DocuSign confirmed on Tuesday that a malicious third party had gained temporary access to a separate, non-core system to steal possibly more than 100 million email addresses.
According to an article in Forbes by Lee Matthews, in an update on its website, DocuSign reported an uptick in targeted spam campaigns abusing the company’s branding, launching an investigation.
The company found hackers gained temporary access to a separate, non-core system that allows it to communicate service-related announcements to users via email.
However, DocuSign confirmed that DocuSign’s core eSignature service, envelopes and customer documents remain secure.
DocuSign stated in its update that only email addresses were accessed; no names, physical addresses, passwords, social security numbers, credit card data or other information was accessed. No content or any customer documents sent through DocuSign’s eSignature system was accessed.
DocuSign digitizes the signature process and is commonly used in the mortgage finance process. It also gives special pricing for members of the National Association of Realtors and California mortgage professionals.
The attack even reached as far as HousingWire, with this reporter noticing a suspicious email branded by DocuSign on Tuesday, asking for special attention on a construction project. That email was promptly deleted.
DocuSign stated it took “immediate action to prohibit unauthorized access to this system, we have put further security controls in place, and are working with law enforcement agencies.”
It also emphasized that out of an abundance of caution as a trusted brand and to protect people from any further phishing attacks against their email, they’re alerting people and recommend taking the following steps to ensure the security of their email and systems:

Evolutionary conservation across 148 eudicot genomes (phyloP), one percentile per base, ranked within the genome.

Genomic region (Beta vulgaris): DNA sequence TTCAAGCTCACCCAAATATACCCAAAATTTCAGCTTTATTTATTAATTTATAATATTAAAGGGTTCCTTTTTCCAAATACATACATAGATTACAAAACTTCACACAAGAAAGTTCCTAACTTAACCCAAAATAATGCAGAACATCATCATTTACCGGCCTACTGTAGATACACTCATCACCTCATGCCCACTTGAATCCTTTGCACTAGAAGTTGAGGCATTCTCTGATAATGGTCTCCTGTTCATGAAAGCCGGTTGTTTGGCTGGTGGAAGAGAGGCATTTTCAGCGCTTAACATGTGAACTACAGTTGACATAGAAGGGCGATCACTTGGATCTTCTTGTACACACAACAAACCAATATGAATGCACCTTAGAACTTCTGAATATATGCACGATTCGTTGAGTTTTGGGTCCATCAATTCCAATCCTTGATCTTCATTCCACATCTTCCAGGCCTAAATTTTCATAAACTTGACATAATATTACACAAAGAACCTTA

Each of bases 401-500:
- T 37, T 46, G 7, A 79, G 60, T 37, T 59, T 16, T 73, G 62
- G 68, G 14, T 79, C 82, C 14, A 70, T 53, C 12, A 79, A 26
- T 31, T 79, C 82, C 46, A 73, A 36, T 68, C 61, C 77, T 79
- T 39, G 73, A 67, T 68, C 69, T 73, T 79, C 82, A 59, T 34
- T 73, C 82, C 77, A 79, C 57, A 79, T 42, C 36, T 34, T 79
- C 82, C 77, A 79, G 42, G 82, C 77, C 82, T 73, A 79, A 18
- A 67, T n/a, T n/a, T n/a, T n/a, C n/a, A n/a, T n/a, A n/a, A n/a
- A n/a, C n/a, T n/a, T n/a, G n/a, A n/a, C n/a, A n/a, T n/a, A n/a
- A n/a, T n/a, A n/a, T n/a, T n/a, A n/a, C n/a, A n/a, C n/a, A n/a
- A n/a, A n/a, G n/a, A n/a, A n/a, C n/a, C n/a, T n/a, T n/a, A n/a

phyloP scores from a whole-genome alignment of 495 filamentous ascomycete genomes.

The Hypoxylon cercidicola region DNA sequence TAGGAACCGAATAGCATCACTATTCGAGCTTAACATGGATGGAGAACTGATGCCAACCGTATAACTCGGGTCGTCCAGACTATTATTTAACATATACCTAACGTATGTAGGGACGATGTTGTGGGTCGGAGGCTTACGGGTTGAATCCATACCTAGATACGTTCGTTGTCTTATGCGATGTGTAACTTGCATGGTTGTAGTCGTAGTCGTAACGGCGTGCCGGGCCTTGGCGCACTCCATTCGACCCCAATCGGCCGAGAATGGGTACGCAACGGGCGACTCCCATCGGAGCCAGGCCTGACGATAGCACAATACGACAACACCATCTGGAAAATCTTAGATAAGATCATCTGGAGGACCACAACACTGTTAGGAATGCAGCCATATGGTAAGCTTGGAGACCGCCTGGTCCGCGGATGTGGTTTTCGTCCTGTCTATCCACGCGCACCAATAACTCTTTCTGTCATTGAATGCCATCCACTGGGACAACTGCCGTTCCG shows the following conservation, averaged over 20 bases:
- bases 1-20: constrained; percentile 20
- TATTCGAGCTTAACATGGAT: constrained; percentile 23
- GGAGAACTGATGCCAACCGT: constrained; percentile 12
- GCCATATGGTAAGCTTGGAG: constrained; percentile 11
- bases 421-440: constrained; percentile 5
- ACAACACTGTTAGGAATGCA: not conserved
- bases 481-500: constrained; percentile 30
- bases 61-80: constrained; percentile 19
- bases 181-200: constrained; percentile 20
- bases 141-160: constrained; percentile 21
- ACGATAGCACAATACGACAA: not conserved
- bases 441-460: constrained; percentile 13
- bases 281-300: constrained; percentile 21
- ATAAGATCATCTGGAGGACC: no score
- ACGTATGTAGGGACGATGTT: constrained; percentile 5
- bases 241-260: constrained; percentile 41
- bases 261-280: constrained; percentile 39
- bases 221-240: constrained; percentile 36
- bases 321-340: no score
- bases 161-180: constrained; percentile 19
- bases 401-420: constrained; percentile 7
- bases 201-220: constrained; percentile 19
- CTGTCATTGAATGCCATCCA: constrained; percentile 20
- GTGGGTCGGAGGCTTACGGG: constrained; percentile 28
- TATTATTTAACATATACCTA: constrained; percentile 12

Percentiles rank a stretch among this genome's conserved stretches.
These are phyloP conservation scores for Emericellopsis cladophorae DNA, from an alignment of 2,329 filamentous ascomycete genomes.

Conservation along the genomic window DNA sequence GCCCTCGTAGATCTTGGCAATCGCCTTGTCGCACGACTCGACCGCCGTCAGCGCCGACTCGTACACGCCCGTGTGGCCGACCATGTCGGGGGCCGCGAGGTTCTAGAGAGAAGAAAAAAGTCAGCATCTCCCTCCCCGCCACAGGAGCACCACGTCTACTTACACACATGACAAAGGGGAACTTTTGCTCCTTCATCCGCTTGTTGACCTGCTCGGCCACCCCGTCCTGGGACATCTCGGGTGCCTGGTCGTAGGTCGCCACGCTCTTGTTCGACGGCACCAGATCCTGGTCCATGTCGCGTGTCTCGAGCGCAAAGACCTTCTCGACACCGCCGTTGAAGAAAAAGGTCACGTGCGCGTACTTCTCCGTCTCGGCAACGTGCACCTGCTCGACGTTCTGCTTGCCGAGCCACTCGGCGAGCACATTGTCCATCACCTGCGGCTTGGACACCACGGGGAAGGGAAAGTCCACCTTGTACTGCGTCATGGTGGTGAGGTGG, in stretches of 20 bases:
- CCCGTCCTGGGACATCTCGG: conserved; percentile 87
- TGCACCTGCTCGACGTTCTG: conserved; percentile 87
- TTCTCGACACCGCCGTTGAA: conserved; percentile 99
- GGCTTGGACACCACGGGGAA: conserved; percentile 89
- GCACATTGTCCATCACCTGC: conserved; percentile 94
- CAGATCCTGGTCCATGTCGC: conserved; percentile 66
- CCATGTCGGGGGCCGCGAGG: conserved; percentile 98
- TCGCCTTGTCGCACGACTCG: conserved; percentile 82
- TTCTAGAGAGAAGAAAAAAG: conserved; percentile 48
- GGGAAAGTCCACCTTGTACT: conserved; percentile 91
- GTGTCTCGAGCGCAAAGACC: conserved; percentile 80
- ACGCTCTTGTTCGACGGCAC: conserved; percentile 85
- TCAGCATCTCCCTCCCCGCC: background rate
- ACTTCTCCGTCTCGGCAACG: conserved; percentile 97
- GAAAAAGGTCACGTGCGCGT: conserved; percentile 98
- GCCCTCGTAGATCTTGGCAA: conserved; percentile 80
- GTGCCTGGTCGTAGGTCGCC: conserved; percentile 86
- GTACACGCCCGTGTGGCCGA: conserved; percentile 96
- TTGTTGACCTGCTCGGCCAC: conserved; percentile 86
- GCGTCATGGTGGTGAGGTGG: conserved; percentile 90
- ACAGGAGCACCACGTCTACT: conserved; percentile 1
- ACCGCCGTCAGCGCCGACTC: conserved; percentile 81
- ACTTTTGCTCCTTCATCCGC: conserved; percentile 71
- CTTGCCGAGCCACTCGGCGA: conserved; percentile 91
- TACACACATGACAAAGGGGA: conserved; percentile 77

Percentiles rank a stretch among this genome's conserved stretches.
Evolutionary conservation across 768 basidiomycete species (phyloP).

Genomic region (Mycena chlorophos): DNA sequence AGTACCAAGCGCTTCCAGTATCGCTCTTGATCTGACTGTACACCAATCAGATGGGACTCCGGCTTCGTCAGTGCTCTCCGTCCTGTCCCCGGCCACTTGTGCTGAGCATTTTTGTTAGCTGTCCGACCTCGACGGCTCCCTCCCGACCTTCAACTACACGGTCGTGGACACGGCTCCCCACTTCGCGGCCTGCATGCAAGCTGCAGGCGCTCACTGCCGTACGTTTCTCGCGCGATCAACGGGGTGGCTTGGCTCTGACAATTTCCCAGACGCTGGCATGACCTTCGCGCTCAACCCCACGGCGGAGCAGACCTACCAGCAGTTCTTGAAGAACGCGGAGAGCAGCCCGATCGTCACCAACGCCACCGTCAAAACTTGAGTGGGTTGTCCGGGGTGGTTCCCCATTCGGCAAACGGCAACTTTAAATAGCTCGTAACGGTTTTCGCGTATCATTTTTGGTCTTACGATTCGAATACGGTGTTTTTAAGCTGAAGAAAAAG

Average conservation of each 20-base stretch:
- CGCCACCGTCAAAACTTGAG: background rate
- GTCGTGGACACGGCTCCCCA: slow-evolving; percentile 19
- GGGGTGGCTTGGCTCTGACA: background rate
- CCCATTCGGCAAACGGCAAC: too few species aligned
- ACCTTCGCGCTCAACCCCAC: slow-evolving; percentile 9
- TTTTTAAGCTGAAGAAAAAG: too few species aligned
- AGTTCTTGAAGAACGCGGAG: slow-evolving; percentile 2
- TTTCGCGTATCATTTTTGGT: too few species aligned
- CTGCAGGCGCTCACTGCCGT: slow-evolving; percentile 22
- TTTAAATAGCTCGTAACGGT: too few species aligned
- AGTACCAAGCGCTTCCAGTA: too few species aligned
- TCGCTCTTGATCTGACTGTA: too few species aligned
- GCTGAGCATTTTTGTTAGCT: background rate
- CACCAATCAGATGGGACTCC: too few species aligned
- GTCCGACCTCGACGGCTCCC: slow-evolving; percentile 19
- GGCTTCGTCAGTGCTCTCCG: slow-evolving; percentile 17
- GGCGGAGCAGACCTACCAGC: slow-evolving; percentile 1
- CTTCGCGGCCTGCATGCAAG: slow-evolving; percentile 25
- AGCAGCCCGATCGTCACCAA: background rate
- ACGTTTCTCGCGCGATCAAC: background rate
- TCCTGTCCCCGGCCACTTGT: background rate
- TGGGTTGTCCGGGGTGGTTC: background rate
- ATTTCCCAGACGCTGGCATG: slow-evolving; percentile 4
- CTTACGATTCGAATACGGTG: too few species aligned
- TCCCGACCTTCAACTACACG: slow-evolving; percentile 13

- Delete any emails with the subject line, “Completed: [domain name] – Wire transfer for recipient-name Document Ready for Signature” and “Completed [domain name/email address] – Accounting Invoice [Number] Document Ready for Signature”. These emails are not from DocuSign. They were sent by a malicious third party and contain a link to malware spam.
- Forward any suspicious emails related to DocuSign to email@example.com, and then delete them from your computer. They may appear suspicious because you don’t recognize the sender, weren’t expecting a document to sign, contain misspellings (like “docusgn.com” without an ‘i’ or @docus.com), contain an attachment, or direct you to a link that starts with anything other than https://www.docusign.com or https://www.docusign.net.
- Ensure your anti-virus software is enabled and up to date.
- Review our whitepaper on phishing available at https://trust.docusign.com/static/downloads/Combating_Phishing_WP_05082017.pdf
This, unfortunately, isn’t the first time the industry has dealt with a massive hacker attack. Late last year, hacked email and password data for more than 68 million Dropbox users was up for sale in the darknet marketplace.